When I was in college, I took a self defense class during which I learned to ward off an attacker, break a fall, and use common objects to defend myself. Over and over again, the instructor threw me to the ground, attacked me from the front, back, side. We practiced until my reactions were second nature. The point was to be prepared, to learn the moves before an attack occurred. What I did in that class is no different than a company preparing for a crisis.
When a crisis happens to someone else, businesses have many reactions. The first is generally relief - Thank god that didn't happen to us! Some also express naive denial - Thank god that could never happen to us! What they would be wise to think is - What if something like that did happen to us?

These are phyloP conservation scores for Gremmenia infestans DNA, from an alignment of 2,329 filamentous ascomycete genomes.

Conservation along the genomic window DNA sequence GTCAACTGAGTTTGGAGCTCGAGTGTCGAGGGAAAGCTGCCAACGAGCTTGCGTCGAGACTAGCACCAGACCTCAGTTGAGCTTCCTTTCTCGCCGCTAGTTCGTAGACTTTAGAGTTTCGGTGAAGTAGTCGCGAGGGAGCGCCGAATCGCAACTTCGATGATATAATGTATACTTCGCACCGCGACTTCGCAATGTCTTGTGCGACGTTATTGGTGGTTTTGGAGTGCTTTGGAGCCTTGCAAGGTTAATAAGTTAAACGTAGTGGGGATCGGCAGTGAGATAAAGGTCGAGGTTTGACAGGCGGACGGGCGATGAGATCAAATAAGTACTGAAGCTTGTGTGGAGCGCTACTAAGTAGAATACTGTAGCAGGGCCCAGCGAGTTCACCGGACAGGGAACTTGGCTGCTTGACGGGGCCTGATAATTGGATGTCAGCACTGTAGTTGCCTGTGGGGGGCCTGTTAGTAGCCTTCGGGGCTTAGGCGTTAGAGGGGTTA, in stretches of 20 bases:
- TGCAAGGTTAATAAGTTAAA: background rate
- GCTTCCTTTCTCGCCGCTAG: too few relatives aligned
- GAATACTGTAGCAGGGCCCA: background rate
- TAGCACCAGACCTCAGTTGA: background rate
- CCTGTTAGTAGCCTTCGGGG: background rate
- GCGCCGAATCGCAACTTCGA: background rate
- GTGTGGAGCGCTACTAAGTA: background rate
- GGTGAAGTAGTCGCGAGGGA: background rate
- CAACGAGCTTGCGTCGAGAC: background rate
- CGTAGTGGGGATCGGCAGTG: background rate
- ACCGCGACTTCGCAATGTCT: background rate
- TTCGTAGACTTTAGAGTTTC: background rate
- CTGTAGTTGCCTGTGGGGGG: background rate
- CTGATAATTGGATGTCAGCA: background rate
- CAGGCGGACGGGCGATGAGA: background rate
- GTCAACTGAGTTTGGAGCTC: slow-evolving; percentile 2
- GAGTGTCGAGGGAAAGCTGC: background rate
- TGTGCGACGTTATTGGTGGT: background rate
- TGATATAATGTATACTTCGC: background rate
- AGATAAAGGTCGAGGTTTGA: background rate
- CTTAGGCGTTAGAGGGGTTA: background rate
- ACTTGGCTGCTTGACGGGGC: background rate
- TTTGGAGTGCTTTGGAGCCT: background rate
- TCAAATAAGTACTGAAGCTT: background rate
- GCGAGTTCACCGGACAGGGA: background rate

Whenever a crisis happens, I find myself thinking, "What would I have
done? How would I have advised that client had I been their public relations counselor?" The media are full of opportunities to exercise this thinking. The mental equivalent of my self defense class.
I guest blogged this week on ReasonedPR.com - discussing what went wrong from a public relations standpoint in the Susan G. Komen For the Cure - Planned Parenthood blow up.
The rules of crisis communication include: Telling it all. Telling it fast. Keep on telling it. A fourth is to Tell your own story. You can't always control whether a crisis happens to you, but you can always control how you communicate about it.
It's easier, I admit, to be on the sidelines for one of these exercises
than in the frying pan. On the outside, I don't have the pressure of
media breathing down my neck, the public banging on the social media
door, or the CEO and board demanding, what do we do? Being on the
outside also means I don't have all the insider info.
But there are guidelines to successfully navigating a crisis. It's best if you don't have to figure out what those moves are after a crisis hits.